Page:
Andrew Jackson Collection Now Available Online

Wednesday, April 12, 2017

He was the first Tennessean to serve as president of the United States – and his legacy remains hotly debated to this day. Andrew Jackson was a larger-than-life figure in American politics, a war hero who rode a wave of populism into the White House. Yet the soldier-turned-statesman known as “Old Hickory” is also a polarizing figure, primarily because of his sometimes prickly disposition and his treatment of Native Americans.

Now the Tennessee State Library and Archives has an online collection of materials that will make it easier to learn about the nation’s seventh president.
The 109-item collection includes digitally scanned copies of many of Jackson’s personal letters, original maps from the War of 1812, political cartoons, campaign broadsides, engravings, lithographs and a rare photograph of him. Also included are papers from some of Jackson’s chief associates, including John Overton, John Coffee, James Winchester, William Carroll and William B. Lewis.
 
“The Library and Archives has two equally important roles – preserving historical documents and making those documents accessible to the public,” Secretary of State Tre Hargett said. “The physical documents featured in this collection have been preserved and made available to those who want to inspect them at the Library and Archives for years. However, this digital collection now makes the same records available, free of charge, to people who are unwilling or unable to visit the Library and Archives building in downtown Nashville. This is part of our ongoing efforts to put as much of Tennessee’s rich history online as quickly as our resources allow.”
 
To view the Andrew Jackson collection online, visit http://bit.ly/AndrewJacksonTeVA


Chester Martin: When The Hercules Came To Tennessee

PLEASE BE ADVISED that I was putting the finishing touches on this story when the recent fatal C-130 accident occurred at Savannah, Ga. That tragic event, however, does not in any way diminish my high opinion of the Hercules, as its reputation has long been established - and is likely to be sustained long into the future. My story, therefore, appears here "as written". Yes, I ... (click for more)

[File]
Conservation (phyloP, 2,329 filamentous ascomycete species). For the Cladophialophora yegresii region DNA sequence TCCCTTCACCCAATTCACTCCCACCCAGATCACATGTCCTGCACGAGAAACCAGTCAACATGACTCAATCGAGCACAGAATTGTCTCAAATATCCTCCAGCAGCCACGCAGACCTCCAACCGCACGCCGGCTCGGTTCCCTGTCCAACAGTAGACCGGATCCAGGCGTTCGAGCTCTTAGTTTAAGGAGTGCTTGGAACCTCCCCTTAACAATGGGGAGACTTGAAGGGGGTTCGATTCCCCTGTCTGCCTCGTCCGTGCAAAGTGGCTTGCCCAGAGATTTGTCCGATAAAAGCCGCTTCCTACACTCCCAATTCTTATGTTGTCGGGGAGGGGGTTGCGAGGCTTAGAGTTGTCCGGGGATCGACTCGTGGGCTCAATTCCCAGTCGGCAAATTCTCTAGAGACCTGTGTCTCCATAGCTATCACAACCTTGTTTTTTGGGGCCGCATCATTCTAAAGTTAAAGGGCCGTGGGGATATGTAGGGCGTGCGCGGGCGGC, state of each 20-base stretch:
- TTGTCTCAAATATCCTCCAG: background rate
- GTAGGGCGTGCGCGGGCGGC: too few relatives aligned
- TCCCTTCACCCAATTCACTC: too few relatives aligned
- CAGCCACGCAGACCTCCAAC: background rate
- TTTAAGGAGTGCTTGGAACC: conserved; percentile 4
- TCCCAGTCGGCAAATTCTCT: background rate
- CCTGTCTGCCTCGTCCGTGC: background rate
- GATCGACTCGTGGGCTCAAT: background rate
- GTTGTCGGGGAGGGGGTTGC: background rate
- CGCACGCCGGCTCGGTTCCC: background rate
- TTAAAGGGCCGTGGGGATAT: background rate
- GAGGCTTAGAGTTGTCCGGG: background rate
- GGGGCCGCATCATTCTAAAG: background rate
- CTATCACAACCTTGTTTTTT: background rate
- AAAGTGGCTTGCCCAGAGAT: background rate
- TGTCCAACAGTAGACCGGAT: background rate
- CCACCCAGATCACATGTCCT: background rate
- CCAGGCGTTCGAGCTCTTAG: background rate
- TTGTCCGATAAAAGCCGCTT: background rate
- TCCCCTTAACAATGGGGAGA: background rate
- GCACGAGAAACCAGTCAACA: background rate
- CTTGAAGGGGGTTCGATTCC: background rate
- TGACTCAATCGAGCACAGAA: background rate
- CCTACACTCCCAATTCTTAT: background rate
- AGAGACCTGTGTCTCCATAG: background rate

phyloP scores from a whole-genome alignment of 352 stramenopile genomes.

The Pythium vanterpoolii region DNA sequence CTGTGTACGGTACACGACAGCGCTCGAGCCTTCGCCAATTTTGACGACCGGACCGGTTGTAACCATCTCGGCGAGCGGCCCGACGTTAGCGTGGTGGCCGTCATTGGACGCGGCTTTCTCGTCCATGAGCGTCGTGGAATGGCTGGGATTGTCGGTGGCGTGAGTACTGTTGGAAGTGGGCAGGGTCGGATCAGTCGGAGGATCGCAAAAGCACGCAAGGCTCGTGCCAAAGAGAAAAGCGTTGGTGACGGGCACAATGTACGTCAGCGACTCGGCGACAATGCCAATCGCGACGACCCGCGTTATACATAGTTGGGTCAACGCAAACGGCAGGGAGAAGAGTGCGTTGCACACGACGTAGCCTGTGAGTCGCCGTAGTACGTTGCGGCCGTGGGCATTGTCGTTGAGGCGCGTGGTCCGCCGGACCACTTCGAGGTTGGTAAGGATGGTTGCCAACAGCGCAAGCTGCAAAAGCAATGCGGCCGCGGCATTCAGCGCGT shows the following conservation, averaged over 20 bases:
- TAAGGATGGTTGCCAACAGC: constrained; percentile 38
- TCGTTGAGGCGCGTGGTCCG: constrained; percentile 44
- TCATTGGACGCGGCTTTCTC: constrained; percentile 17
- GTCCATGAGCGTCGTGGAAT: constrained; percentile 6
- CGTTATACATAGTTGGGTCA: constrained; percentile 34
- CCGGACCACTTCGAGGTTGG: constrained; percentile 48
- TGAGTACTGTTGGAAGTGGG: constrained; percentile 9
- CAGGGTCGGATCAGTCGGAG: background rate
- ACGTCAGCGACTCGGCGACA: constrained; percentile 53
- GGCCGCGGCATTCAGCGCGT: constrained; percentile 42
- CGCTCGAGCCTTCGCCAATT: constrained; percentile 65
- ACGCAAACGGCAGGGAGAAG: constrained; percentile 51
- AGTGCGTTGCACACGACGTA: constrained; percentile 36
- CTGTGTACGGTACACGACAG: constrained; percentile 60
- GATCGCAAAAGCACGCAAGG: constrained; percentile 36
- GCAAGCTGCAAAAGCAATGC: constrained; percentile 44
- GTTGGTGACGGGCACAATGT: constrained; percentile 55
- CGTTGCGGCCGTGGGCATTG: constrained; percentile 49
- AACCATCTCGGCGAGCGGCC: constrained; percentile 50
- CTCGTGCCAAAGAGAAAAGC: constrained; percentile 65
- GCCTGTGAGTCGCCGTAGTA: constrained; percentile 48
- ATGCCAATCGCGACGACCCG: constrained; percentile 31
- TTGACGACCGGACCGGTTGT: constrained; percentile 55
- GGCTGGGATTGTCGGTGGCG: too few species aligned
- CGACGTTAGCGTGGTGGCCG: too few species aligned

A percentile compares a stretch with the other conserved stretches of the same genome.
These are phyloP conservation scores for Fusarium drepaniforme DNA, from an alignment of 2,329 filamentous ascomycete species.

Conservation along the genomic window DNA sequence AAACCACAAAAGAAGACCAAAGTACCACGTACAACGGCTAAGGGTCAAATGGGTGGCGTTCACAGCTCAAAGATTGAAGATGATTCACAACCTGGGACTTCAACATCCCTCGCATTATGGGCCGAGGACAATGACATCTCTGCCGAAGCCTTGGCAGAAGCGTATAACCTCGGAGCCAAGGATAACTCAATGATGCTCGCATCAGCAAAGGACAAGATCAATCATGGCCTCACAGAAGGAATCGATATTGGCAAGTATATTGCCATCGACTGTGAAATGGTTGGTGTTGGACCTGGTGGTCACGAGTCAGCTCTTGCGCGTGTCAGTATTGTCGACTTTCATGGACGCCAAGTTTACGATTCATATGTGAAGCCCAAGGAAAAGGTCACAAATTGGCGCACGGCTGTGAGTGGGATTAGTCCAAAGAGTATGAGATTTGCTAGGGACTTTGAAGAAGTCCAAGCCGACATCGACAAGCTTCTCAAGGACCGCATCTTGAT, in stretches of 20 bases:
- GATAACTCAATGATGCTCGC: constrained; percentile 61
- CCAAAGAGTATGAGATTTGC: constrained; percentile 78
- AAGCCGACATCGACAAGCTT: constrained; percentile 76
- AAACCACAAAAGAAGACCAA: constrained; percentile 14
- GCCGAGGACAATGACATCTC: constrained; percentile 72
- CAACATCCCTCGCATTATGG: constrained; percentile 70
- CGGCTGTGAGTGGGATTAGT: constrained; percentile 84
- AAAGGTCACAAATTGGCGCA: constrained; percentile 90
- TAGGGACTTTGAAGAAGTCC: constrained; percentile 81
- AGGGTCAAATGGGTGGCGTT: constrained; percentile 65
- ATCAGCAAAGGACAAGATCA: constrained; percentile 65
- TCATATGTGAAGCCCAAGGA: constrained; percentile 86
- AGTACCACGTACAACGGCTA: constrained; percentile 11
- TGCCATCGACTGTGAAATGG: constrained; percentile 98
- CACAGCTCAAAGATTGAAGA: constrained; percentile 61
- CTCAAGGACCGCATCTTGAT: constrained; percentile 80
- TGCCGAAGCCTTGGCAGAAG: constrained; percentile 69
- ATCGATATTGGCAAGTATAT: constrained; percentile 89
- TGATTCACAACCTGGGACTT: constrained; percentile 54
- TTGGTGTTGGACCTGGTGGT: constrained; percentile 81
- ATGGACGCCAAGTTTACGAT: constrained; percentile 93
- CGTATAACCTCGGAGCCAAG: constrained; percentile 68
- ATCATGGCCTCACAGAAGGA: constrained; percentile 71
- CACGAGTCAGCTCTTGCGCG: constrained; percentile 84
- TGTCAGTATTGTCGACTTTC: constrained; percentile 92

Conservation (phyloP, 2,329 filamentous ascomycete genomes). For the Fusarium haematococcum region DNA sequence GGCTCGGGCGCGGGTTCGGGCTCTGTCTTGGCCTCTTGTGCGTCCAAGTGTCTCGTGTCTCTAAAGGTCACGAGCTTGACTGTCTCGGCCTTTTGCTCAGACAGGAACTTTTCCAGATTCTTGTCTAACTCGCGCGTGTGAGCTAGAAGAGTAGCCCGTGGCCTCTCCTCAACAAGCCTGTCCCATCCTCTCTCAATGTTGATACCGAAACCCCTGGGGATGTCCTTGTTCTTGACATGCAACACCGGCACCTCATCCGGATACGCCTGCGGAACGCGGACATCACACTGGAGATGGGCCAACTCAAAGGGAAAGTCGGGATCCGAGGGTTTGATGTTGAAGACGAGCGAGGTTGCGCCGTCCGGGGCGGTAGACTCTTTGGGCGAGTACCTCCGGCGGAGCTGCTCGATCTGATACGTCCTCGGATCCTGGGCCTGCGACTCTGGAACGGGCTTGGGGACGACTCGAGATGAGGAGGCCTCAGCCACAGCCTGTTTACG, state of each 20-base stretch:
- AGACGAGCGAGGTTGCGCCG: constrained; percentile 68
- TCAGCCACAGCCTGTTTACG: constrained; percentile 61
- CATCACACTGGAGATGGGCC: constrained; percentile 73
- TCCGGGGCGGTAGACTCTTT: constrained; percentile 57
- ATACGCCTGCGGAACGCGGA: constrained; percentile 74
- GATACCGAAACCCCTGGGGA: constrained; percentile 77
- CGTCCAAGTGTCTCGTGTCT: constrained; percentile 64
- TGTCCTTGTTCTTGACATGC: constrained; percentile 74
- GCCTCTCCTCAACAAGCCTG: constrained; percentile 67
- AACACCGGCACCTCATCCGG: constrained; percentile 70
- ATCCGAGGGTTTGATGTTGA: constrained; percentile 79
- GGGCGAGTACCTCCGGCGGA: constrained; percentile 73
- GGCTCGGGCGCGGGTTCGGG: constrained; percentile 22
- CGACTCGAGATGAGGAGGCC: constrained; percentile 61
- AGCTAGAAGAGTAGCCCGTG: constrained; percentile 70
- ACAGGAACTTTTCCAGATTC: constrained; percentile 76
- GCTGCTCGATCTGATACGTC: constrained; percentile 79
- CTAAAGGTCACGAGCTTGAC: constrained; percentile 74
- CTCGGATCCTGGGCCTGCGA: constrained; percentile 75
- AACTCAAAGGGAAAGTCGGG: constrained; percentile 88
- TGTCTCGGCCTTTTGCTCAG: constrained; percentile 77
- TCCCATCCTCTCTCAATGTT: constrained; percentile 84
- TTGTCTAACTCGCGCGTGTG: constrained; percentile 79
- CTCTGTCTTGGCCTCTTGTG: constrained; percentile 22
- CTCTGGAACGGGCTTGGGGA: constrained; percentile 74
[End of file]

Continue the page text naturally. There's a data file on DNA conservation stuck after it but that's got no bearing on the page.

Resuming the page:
Browns Were Pioneers Of Waldens Ridge, Red Bank Sections

John Brown Sr. was "one of the original 765 white settlers of Hamilton County,'' acquiring large tracts on Walden's Ridge and building his homeplace near Soddy. Another pioneer was James Berry Brown, who occupied a beautiful hilly section north of the present Red Bank. Two of Berry Brown's descendants - G. Russell Brown and J.B. Brown - were educational standouts. George Willis ... (click for more)

State Seeking 1st-Degree Murder Conviction Against Donaldson For Killing Son-In-Law

The state is seeking a first-degree murder conviction against 57-year-old Glen Allen Donaldson for killed his son-in-law. Prosecutor Crystle Carrion told a jury in the courtroom of Judge Don Poole on Tuesday that there was no evidence that self-defense was involved in the slaying of Adam Levi, who was 39. However,attorney Jerry Summers said Donaldson said in a 911 call that ... (click for more)

City Budget Uses $36 Million From Various Reserve Funds

Daisy Madison, the city's chief financial officer, said the upcoming city budget uses $36 million from various reserve funds, including $11 million from the city's rainy day fund. The budget last year pulled $10 million from the rainy day fund. Ms. Madison told City Council members at a budget hearing she did not know exactly how much is remaining in the rainy day fund without ... (click for more)

Liberal Conspiracy Afoot

According to Roy Exum’s Sunday column, there are now upwards of six or seven Democrats in Hamilton County, and all of them have secretly maneuvered their way onto the boards of a couple of dozen local organizations. Unlike Republicans, some of them serve on multiple boards and some of them serve with one another on the same boards. This is outrageous. We all know that boards and ... (click for more)

Roy Exum: Is This Civil War II?

Jack Minzey, by all accounts, was a beloved professor at Eastern Michigan and, as the head of the university’s School of Education, wrote many books and papers. Some were on the Civil War – he was an avid student of our nation’s worst moment – and his beliefs how to better public education will be quoted for years. Dr. Minzey died at age 89 last month and just last week, the ... (click for more)